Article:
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Thread: Canyoneering in the Fiery Furnace

  1. #1

    Canyoneering in the Fiery Furnace

    I am beginning a new thread, but this ties in with the other recent thread of Canyoneering in Arches NP. You may want to read that one as well. This is an important issue for all in the canyoneering community who may venture into Arches NP.

    Two of us from the Grand Junction area visited the Fiery Furnace in Arches NP in November and had the opportunity to meet with two park officials at the Abbey Arch location on the “Lomatium” route
    As many of you are aware, the park has recently implemented new regulations that affect both rock climbing and canyoneering. One of the most significant new rules prevents climbing on any arch and/or anchoring off an arch. Many who have done this route in the past have used Abbey Arch as the anchor for the 135’ rappel. This was typically done by using a long sling or rope in a retrievable setup that went around the arch. This is no longer allowed. Our purpose in meeting with park officials was to determine an approved method for anchoring and to discuss locations for descending near Abbey Arch that would not cause any further resource damage and would help keep this route open for further use by the canyoneering community. Here is a summary of what we learned on this visit:

    What is not allowed:
    1.Using devices like potshots and sandtraps is not allowed because they require digging in and displacing sand & rocks. Also, the new regulations make it clear that deadman and/or cairn type anchors are not allowed within the park
    2.Anchoring webbing left behind such as around the boulders under Abbey Arch, or around the pinyon tree behind the arch, or the juniper tree up the wash a short distance, when found by the park service will be removed. Such material is considered “New Fixed Gear,” which is not allowed. Worn webbing on established/park-sanctioned routes may be replaced but must match as close as possible the rock color.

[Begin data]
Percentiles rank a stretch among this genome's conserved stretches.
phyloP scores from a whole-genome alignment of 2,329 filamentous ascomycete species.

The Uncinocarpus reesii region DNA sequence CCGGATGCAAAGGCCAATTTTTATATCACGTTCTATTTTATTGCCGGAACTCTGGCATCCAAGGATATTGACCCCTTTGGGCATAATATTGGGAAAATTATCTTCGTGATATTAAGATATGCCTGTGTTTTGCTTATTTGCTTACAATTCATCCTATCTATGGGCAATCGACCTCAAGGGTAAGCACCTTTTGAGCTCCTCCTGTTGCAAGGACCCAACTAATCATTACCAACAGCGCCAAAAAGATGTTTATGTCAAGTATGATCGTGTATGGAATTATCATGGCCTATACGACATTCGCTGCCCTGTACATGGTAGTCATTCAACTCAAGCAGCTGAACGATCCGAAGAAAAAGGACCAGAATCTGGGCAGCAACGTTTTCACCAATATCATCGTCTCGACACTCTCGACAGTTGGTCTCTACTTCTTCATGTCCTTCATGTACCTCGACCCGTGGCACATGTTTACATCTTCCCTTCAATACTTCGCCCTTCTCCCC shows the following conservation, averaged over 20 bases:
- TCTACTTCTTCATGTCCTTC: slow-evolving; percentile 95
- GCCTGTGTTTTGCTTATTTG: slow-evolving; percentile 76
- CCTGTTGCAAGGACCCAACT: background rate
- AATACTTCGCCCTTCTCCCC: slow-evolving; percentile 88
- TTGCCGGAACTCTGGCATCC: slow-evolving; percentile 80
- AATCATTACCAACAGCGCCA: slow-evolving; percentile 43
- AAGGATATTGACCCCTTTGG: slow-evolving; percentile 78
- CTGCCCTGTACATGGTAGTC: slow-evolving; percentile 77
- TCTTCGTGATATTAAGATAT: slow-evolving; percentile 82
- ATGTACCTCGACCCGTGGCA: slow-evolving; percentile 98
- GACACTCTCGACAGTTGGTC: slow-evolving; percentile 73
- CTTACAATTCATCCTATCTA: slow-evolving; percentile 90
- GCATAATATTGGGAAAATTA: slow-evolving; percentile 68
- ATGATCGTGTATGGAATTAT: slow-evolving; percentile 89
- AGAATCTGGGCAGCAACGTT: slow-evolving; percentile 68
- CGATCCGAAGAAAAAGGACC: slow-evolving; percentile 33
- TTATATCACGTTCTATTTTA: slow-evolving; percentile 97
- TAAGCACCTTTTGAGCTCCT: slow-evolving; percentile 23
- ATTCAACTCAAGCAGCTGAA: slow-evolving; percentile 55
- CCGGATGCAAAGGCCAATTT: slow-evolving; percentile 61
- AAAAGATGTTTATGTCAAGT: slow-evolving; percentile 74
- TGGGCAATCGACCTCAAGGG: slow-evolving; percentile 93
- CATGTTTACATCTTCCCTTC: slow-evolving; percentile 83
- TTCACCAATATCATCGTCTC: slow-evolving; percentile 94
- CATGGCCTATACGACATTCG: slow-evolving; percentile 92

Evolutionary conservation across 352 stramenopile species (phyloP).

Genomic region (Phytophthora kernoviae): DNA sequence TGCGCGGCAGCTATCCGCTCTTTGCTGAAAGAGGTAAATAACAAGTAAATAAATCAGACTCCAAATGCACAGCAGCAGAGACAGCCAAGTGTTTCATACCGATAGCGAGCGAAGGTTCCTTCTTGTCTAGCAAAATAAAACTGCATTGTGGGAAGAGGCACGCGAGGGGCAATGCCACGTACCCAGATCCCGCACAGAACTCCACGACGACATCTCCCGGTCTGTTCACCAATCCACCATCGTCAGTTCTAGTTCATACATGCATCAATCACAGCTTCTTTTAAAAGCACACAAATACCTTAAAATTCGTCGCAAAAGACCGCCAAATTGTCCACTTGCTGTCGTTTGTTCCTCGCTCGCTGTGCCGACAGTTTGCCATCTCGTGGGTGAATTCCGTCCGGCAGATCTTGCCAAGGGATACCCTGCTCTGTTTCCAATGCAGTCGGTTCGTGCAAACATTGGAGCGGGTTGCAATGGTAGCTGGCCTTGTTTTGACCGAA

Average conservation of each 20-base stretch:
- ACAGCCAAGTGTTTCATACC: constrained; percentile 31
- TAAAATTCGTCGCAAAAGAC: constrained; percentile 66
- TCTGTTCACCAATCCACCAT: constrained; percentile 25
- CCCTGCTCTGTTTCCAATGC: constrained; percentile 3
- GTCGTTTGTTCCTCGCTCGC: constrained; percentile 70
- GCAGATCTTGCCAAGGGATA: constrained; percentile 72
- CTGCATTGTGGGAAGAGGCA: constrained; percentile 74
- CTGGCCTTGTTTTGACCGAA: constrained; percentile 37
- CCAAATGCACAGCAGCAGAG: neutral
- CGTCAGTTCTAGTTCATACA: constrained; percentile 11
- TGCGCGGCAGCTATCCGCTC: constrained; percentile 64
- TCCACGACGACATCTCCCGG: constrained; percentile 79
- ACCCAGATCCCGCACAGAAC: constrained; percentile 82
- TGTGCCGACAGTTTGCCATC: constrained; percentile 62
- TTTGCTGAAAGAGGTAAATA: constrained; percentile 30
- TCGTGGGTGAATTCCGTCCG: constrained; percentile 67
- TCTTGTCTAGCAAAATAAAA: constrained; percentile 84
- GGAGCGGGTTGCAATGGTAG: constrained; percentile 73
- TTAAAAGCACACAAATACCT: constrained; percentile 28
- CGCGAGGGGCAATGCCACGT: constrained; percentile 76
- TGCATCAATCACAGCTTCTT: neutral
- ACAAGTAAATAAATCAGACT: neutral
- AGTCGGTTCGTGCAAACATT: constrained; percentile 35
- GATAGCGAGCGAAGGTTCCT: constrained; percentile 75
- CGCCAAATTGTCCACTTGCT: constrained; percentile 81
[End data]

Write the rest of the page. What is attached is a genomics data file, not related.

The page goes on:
3.In general, it is preferred that no rappelling be done from the immediate area of Abbey Arch as part of the resource management goals. This would include rapping from the boulders under the arch or rapping from the pinyon tree behind the arch even with a fiddlestick type device. Any method used here will either leave webbing behind or result over the long term in grooving on or around the arch.
    What is allowed:
    1.Fully retrievable anchor setups: Rapping from the large juniper back up the wash, from about 30 feet before the wash spills over the edge using a retrievable setup or fiddlestick type device. This takes any potential damage away from the arch. Some grooving may result. There are already some grooves there. Set up your anchor to reduce rope drag across the rock as much as possible. Back away from the canyon wall on the pull to reduce grooving on the pull. (not much room for this) Either method of anchoring, know what you are doing! An anchor failure here will be catastrophic. Life threatening injury is likely.
    2.A bolted setup: We discussed possible locations to place a two-bolt setup with a chain somewhere in the same vicinity as described in #1 above. (Where the wash empties over the edge.) Our take-away impression was that a bolted anchor in some location may be favored as a long-term solution. It would minimize resource damage and provide the safest and least obtrusive option. Those not wishing to use the bolts have the other option listed above. It is up to “the canyoneering community” to come up with possible locations for bolt placement and we can make more than one suggestion for anchoring alternatives. Also, it will be up to us to actually place the bolts if approved.